London police on Wednesday released an additional image of a man they say was caught on CCTV video in May appearing to push a woman into oncoming traffic while jogging.
The newly released CCTV still of the jogger was taken from a camera on a public bus that narrowly avoided colliding with the 33-year-old woman after the man appeared to knock her into the street, according to London's Metropolitan Police Service.
The still shows the suspect, whom police describe as a white man in his 30s with brown hair and brown eyes who was jogging across Putney Bridge in West London at the time of the incident. He's seen wearing a light gray T-shirt, dark blue shorts and gray sneakers.
The Metropolitan Police Service first released CCTV video of the May incident last month.
In the video, a man jogs on the sidewalk in the same direction as the flow of traffic. As the jogger approaches a woman walking in the opposite direction, he appears to shove her aside, pushing her into the street and forcing the driver of the No. 430 bus to swerve to avoid hitting her.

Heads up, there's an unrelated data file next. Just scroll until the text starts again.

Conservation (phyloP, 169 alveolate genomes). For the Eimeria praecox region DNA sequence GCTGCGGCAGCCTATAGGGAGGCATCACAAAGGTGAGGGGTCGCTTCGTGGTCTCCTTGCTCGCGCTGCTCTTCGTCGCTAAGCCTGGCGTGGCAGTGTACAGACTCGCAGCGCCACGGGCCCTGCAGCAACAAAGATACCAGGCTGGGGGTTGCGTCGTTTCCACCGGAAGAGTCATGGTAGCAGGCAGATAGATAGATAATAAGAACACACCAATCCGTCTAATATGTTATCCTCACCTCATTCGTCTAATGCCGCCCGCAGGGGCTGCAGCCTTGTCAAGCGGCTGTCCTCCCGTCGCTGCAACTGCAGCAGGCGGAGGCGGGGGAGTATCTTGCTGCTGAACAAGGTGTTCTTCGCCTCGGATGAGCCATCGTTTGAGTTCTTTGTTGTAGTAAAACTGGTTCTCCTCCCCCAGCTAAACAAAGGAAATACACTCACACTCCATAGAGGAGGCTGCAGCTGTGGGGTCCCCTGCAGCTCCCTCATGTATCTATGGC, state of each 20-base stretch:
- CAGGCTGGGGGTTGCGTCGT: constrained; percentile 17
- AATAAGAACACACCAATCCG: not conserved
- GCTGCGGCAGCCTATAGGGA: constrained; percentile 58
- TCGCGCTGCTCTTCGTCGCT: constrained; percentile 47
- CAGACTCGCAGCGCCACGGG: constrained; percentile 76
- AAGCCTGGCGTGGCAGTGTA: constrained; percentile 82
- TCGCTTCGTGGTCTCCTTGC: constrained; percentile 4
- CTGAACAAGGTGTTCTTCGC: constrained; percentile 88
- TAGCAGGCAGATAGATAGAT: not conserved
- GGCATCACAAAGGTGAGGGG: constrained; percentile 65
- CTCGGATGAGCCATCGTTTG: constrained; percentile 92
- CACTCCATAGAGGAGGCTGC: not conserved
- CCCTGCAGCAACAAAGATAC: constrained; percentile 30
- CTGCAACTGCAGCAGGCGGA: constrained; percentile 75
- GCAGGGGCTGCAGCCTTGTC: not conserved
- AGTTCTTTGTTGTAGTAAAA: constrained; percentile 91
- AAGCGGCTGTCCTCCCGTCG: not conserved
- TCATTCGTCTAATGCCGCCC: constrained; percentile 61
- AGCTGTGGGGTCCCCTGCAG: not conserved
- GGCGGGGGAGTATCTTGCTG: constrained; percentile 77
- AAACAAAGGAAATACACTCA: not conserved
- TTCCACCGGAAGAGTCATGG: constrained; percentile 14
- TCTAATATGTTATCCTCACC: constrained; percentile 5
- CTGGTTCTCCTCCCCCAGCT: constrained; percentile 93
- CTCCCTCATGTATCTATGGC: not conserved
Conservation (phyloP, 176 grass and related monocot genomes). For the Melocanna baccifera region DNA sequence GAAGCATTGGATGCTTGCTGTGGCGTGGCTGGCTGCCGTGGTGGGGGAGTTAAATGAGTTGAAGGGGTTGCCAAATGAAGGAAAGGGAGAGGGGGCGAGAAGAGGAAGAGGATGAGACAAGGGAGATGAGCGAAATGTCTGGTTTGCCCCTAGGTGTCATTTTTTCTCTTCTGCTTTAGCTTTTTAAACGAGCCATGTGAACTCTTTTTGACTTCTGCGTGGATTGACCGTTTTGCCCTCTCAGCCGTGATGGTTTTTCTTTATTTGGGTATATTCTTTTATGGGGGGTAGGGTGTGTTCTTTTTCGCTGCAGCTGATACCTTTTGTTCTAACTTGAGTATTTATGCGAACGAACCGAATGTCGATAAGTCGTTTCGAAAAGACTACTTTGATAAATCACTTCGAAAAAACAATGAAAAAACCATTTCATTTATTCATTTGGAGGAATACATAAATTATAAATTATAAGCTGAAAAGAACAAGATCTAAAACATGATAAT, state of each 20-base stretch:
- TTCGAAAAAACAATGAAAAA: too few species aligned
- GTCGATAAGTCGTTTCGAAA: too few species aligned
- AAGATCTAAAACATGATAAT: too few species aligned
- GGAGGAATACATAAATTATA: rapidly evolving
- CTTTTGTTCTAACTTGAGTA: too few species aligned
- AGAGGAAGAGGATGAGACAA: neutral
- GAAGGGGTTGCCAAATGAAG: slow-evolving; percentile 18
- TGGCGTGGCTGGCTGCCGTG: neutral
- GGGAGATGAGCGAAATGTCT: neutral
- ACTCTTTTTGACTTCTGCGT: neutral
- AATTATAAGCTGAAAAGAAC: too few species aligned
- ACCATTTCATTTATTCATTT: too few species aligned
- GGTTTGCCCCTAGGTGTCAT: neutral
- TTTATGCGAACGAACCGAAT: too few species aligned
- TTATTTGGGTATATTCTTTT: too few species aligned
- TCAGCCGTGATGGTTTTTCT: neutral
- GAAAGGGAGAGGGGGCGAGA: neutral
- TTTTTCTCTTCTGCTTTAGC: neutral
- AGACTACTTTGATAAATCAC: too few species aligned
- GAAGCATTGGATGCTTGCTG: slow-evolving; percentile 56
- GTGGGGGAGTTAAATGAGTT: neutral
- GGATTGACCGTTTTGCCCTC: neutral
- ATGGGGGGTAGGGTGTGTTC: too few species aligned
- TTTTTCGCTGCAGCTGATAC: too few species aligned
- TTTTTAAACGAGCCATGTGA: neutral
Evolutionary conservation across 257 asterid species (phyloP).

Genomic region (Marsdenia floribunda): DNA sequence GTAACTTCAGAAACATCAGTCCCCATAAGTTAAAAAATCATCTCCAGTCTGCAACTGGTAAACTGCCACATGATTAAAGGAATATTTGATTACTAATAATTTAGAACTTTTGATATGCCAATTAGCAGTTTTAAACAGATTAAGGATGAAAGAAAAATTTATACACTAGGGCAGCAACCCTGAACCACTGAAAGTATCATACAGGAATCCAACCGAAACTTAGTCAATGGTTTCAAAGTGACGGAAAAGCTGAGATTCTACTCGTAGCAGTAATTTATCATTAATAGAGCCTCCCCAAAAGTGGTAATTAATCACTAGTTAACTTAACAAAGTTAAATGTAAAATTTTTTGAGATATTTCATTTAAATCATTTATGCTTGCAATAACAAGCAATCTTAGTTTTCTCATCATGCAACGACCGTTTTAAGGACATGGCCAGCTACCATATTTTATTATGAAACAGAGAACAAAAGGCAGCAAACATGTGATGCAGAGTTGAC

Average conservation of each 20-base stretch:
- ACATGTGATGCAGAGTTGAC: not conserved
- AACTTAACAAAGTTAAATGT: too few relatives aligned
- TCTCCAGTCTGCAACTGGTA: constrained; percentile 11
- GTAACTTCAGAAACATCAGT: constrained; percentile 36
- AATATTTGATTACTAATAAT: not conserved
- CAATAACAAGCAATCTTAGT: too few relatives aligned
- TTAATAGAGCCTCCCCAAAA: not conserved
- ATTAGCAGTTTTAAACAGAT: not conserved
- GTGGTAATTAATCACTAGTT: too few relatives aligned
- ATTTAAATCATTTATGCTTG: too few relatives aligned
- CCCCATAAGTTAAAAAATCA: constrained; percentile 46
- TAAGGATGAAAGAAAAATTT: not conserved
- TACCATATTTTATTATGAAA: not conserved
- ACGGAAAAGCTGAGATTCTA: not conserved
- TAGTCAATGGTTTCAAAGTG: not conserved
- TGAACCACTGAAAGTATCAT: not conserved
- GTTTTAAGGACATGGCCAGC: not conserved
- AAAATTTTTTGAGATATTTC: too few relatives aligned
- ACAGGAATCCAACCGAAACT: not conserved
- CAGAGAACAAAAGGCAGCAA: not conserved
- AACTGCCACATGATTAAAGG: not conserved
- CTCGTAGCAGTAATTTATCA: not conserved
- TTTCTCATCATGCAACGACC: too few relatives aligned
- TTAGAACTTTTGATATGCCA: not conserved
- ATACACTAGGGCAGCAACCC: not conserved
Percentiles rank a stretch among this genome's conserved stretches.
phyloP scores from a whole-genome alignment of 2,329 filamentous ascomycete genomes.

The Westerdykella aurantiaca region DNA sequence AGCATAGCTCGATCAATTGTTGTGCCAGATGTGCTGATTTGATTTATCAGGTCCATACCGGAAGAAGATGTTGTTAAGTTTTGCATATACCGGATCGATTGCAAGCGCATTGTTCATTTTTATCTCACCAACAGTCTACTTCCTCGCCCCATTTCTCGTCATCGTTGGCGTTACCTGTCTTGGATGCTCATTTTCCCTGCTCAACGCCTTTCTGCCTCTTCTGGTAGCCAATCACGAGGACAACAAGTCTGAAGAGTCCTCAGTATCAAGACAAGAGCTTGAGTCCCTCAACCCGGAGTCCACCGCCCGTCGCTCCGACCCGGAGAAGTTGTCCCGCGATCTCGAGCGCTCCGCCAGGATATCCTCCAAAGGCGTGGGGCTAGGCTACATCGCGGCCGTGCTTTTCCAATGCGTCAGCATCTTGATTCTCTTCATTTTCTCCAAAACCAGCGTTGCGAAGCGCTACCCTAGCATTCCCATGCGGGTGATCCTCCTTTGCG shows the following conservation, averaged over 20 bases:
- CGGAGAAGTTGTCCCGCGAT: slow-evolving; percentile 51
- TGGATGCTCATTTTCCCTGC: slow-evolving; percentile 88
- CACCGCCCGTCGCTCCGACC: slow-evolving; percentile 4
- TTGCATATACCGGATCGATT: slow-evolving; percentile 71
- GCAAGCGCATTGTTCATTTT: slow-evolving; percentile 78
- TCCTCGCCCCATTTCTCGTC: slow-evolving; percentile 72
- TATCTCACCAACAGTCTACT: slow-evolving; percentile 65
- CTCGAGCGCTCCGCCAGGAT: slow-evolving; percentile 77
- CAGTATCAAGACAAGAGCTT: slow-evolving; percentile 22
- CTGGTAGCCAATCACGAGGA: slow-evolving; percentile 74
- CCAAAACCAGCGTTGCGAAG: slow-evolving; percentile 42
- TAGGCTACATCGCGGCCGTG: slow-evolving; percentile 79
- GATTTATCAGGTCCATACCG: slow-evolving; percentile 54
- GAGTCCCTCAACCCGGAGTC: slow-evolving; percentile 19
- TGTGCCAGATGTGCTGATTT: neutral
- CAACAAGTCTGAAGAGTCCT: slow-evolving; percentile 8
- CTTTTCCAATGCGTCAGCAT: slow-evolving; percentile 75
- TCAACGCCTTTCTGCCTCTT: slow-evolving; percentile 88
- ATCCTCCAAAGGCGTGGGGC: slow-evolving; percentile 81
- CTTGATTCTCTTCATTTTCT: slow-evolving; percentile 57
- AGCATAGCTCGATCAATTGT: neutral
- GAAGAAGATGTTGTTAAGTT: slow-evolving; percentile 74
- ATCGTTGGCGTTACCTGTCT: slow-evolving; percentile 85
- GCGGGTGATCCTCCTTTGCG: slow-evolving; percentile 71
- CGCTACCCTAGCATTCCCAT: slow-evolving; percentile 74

The woman suffered minor injuries in the incident, police said.
About 15 minutes later, the jogger came back the other way across Putney Bridge. The victim tried to speak to the man but he didn't acknowledge her and continued to jog toward the north side of the River Thames, police said.
Two 41-year-old men were arrested in August in connection with the investigation. Both have been released without further action, police said.
Police have asked witnesses or anyone who may recognize the jogger seen in the CCTV video and new image to contact them.
"Images of this alarming incident have been circulated widely and we continue to work through the information received to identify the man responsible," Metropolitan Police Det. Sgt. Chris Griffith, the investigating officer from Wandsworth, said in a statement Wednesday. "We are grateful to those who have assisted so far. However, I am also appealing for anyone who has given just a name to contact police or Crimestoppers again with as much information as possible so we can fully follow up those lines of inquiry."